Campagnolo debuts Shamal DB wheelset with a freehub full of (13-speed?) secrets
Wider, burlier, and ready for some on-trend riding, the new Shamal DB is Campagnolo’s first foray into the sort of variable-surface wheel and tire setups many riders have embraced. Inside its hub it holds secrets of wider gearing and, perhaps, 13 cogs.
The Shamal line dates back to 1992, when it was a deep-section aluminum offering much beloved by the racers of the day. Through the decades it was set aside, left behind by its fancy carbon brethren. Now, in a new, fashionable outfit, it’s back.
“It will be a fiery summer for the more demanding cyclists seeking to challenge the roads with these new Campagnolo wheels, as hot as the wind that gives them their name,” the press release says, summing these wheels up better than I ever could.
Campagnolo Shamal DB specs
The wheelset’s specs will be familiar to anyone who has followed wheel trends in recent years: Carbon rims with an internal width of 21mm, tubeless compatibility, front- and rear-specific rim depths, and a reasonable claimed weight of 1,585 grams.
Wider, hooked rims allow Campagnolo to approve the wheels for tire sizes ranging from 23mm all the way up to 65mm (that’s 2.5″ mountain bike tire, for anyone doing the math), though the company says the rims are optimized for 25, 28, and 30mm tires. There’s no list of approved tires for these wheels, and in fact Campagnolo promises that its 2-Way Fit system will provide “total compatibility” with both clincher and tubeless tires. Because Campagnolo rim beds don’t have any holes, no rim tape is required for tubeless setup.
The front rim is 35mm high and the rear is 40mm high. The lower front rim is designed to improve crosswind stability.
The hubs use cup-and-cone technology, which, in theory, means they should prove both more durable and easier to maintain than most modern hubs. Sometimes old school is a good thing.
The hubs are compatible with Campagnolo’s N3W freehub (more on that below), as well as Shimano HG and Sram XDR bodies.
Prices are set at €1,299 / £1,111 / US$1,475 (we’ve requested AUD but don’t have it yet) and the wheels should be available immediately. Campagnolo did note, however, that there’s a pandemic and so shipping may be delayed in certain areas.
A new freehub with a story to tell
Perhaps just as interesting as the wheels themselves is the new Campagnolo N3W freehub body. There are clues here that Campagnolo is soon to announce wider range cassettes and, possibly, cassettes with 13 gears.
First, the basics: the new freehub has the same shape and channels as Campagnolo’s current 11 and 12-speed freehubs, but is 4.4mm shorter.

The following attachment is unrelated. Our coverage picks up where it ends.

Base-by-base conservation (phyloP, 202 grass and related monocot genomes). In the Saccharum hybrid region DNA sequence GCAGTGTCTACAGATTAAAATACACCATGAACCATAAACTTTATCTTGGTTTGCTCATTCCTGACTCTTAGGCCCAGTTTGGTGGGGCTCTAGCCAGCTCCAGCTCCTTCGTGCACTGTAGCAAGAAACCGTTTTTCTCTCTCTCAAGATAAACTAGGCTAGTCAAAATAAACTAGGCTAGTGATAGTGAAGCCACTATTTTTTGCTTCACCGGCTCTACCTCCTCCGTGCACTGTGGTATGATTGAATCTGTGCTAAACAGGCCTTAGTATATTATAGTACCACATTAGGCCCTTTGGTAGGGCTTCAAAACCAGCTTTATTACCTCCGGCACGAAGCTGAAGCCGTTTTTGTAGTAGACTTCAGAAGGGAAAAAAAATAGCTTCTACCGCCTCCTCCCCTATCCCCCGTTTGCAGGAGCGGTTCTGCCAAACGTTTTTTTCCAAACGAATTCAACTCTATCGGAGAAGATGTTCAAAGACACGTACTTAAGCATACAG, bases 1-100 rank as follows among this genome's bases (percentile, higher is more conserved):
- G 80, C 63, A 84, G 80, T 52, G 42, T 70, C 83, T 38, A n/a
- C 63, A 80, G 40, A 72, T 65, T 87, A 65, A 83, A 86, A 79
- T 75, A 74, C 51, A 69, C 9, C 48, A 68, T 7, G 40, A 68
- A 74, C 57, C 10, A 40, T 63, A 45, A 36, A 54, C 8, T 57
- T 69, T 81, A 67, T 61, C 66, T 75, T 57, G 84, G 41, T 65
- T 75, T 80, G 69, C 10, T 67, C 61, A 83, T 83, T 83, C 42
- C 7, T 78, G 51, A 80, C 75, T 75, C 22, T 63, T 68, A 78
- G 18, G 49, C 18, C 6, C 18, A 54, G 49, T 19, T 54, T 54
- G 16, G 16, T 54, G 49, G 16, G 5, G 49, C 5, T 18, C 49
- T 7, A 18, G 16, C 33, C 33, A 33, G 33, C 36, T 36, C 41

Why shorten the freehub body? Well, a quick look at similarly compacted bodies from SRAM and Shimano provides not just a clue, but a smoking gun. Shimano’s Micro Spline body and SRAM’s XD and XDr bodies are all designed to mount a cassette featuring cogs smaller than 11 teeth, which is the minimum diameter than can fit over a traditional freehub. Running similar wide-range cassettes is almost certainly the purpose of N3W from Campagnolo. At the moment, Campagnolo makes no such cassette, but N3W makes it all but certain we’ll see one soon.
The screenshot below shows how the freehub works. A small adapter at the end of the freehub can be added for use with any 11-speed Campagnolo cassette, and then removed when the Campagnolo cassettes of the future, with fewer than 11 teeth, make an appearance.
Two little clues suggest not only a wider range cassette, but one with 13 gears. The number “3” in the name is one, though on its own that doesn’t mean much. The other is a line in the above chart that refers to “backward compatibility with 10, 11, and 12 speed cassettes.” That’s right, backward to 12. It could be a translation thing. Or it could be 13 speeds on the horizon.
To further speculate, because why not, the Shamal’s compatibility with Micro Spline could indicate that Shimano plans on expanding the use of that freehub beyond its mountain bike groupsets. The Shamal is not a mountain bike wheelset, even though it does apparently work with 65mm tires. Why else would it be compatible with Micro Spline?
Campagnolo isn’t exactly shy about N3W’s place in its future groupsets. The web page for the freehub just about hits you over the head with it: “N3W is our future,” the copy reads. “A single standard to manage all the Campagnolo cassettes… present, past, and… still to come!”